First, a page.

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Figure 1.
Percentage of surgical methods used by plastic surgeons and dermatologists in the treatment of actinic keratoses. The differences in the use of shave and punch biopsies and of excisions were statistically significant (see text for P values).

Percentage of surgical methods used by plastic surgeons and dermatologists in the treatment of actinic keratoses. The differences in the use of shave and punch biopsies and of excisions were statistically significant (see text for P values).

Figure 2.
Histopathologic specimen from an acantholytic actinic keratosis excised by a plastic surgeon (A) compared with a shave biopsy specimen of the same type of actinic keratosis treated by a dermatologist (B) (original magnification ×16). Insets focus on the actinic changes at a higher power (original magnification ×100).

Histopathologic specimen from an acantholytic actinic keratosis excised by a plastic surgeon (A) compared with a shave biopsy specimen of the same type of actinic keratosis treated by a dermatologist (B) (original magnification ×16). Insets focus on the actinic changes at a higher power (original magnification ×100).

Figure 3.
Percentage of surgical methods used by dermatologists (A) and plastic surgeons (B) in the treatment of actinic keratoses. The actinic keratoses were grouped as hyperplastic type vs all other variants (for further explanation see “Assessment” subsection of the “Methods” section). The only statistically significant difference found was in the group of plastic surgeons who performed fewer shave biopsies in treatment of hyperplastic actinic keratoses compared with the other variants (P = .04).

Percentage of surgical methods used by dermatologists (A) and plastic surgeons (B) in the treatment of actinic keratoses. The actinic keratoses were grouped as hyperplastic type vs all other variants (for further explanation see “Assessment” subsection of the “Methods” section). The only statistically significant difference found was in the group of plastic surgeons who performed fewer shave biopsies in treatment of hyperplastic actinic keratoses compared with the other variants (P = .04).

Table. 
Number of Excisions per Anatomic Area Performed by Plastic Surgeons for Treatment of Actinic Keratoses*
Number of Excisions per Anatomic Area Performed by Plastic Surgeons for Treatment of Actinic Keratoses*
1.
Smith  ESFeldman  SRFleischer  AB  JrLeshin  BMcMichael  A Characteristics of office-based visits for skin cancer: dermatologists have more experience than other physicians in managing malignant and premalignant skin conditions. Dermatol Surg 1998;24981- 985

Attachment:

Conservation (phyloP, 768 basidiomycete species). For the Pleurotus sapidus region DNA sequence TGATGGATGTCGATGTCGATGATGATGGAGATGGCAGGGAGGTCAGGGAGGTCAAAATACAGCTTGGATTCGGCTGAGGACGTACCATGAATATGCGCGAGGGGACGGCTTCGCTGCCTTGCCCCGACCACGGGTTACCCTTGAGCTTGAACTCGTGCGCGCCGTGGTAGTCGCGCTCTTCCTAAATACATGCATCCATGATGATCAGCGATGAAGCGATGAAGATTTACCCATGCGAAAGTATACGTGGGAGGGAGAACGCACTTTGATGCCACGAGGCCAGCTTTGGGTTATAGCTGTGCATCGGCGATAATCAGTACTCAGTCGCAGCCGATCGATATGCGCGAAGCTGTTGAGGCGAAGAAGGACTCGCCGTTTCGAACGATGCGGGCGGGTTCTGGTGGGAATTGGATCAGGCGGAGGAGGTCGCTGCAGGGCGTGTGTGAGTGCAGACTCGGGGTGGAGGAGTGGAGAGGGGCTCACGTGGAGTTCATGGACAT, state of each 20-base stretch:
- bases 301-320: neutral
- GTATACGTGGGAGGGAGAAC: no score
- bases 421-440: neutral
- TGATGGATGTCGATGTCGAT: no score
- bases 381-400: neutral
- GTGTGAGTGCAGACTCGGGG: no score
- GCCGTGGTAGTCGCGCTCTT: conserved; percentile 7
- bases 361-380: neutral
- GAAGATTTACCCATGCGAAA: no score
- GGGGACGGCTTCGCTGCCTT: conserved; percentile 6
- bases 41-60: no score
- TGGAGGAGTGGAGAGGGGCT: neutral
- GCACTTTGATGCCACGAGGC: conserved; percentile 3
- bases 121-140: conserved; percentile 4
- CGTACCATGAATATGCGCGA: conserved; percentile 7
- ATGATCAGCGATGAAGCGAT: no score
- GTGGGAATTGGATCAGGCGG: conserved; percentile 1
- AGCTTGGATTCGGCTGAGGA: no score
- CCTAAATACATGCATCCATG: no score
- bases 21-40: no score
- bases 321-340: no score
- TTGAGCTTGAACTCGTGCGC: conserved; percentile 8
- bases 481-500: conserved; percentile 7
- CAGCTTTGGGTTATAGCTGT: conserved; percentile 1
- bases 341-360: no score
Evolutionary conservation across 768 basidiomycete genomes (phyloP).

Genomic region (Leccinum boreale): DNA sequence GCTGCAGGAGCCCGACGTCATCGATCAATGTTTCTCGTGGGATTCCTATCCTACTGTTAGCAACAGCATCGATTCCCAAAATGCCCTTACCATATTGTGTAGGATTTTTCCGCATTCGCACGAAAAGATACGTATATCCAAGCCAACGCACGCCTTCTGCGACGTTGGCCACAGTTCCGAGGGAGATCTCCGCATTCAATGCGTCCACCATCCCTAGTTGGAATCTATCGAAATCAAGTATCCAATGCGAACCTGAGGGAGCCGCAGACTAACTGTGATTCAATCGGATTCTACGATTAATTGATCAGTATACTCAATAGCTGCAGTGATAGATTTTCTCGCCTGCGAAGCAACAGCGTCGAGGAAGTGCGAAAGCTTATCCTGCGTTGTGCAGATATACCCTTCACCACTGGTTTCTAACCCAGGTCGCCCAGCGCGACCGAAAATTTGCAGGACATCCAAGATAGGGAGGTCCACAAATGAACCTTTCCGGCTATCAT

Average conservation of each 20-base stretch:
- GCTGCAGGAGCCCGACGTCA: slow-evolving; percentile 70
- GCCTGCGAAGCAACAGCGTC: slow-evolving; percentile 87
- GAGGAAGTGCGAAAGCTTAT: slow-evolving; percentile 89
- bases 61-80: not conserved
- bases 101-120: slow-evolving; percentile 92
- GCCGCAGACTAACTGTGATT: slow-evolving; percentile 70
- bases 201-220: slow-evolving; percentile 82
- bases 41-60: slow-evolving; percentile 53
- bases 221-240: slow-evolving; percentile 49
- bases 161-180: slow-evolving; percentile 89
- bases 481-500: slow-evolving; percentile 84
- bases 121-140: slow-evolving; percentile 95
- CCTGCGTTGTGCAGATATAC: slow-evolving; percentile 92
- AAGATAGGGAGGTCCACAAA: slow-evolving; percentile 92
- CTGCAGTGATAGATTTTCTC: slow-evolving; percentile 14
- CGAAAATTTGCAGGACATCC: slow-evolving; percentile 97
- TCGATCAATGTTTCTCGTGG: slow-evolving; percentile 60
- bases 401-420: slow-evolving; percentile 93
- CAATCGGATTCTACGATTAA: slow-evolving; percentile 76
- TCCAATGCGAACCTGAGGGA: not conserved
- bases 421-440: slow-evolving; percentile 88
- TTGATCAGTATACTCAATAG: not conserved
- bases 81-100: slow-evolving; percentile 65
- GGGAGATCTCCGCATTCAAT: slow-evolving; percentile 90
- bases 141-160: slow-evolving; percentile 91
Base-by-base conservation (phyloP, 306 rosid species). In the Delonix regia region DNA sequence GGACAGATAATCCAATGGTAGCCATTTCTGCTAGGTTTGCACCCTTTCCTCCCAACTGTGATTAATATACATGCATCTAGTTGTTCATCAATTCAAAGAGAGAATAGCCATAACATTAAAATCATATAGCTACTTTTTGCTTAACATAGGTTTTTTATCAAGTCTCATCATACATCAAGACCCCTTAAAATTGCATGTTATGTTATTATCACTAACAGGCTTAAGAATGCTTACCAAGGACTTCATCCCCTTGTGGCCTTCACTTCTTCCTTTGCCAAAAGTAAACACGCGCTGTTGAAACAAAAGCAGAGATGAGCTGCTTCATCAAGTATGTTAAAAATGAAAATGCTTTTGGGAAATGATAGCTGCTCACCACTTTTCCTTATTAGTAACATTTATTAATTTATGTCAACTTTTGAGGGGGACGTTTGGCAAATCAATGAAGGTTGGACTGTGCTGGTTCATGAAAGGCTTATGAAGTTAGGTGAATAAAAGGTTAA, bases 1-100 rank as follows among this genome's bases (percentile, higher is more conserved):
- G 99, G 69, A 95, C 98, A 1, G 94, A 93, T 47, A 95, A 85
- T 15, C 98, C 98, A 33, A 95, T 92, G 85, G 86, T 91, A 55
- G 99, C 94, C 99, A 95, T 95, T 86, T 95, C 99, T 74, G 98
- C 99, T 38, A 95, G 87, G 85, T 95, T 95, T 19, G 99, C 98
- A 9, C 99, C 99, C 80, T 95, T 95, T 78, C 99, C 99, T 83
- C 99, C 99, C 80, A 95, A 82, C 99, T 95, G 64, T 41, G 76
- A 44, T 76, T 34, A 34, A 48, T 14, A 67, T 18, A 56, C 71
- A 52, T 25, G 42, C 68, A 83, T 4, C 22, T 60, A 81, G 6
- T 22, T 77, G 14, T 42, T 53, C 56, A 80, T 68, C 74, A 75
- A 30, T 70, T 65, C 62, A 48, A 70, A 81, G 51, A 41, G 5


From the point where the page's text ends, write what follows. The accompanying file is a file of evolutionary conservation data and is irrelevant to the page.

PubMed
2.
Drake  LACeilley  RICornelison  RL  et al. Committee on Guidelines of Care, Guidelines of care for actinic keratoses. J Am Acad Dermatol 1995;3295- 98
PubMedArticle
3.
Feldman  SRFleischer  AB  Jr Skin examinations and skin cancer prevention counseling by US physicians: a long way to go. J Am Acad Dermatol 2000;43234- 237
PubMedArticle
4.
Fleischer  AB  JrFeldman  SRWhite  RELeshin  BByington  R Procedures for skin diseases performed by physicians in 1993 and 1994: analysis of data from the National Ambulatory Medical Care Survey. J Am Acad Dermatol 1997;37719- 724
PubMedArticle
5.
The American Academy of Dermatology Joint AAD/ASDS Liaison Committee, Current issues in dermatologic office-based surgery. Dermatol Surg 1999;25806- 815
PubMedArticle
6.
Grabski  WJSalasche  SJMulvaney  MJ Razor-blade surgery. J Dermatol Surg Oncol 1990;161121- 1126
PubMedArticle
7.
Stern  RSBoudreaux  CArndt  KA Diagnostic accuracy and appropriateness of care for seborrheic keratoses: a pilot study of an approach to quality assurance for cutaneous surgery. JAMA 1991;26574- 77
PubMedArticle
8.
Ramsay  DLFox  AB The ability of primary care physicians to recognize the common dermatoses. Arch Dermatol 1981;117620- 622
PubMedArticle
9.
Clark  RARietschel  RL The cost of initiating appropriate therapy for skin diseases: a comparison of dermatologists and family physicians. J Am Acad Dermatol 1983;9787- 796
PubMedArticle
10.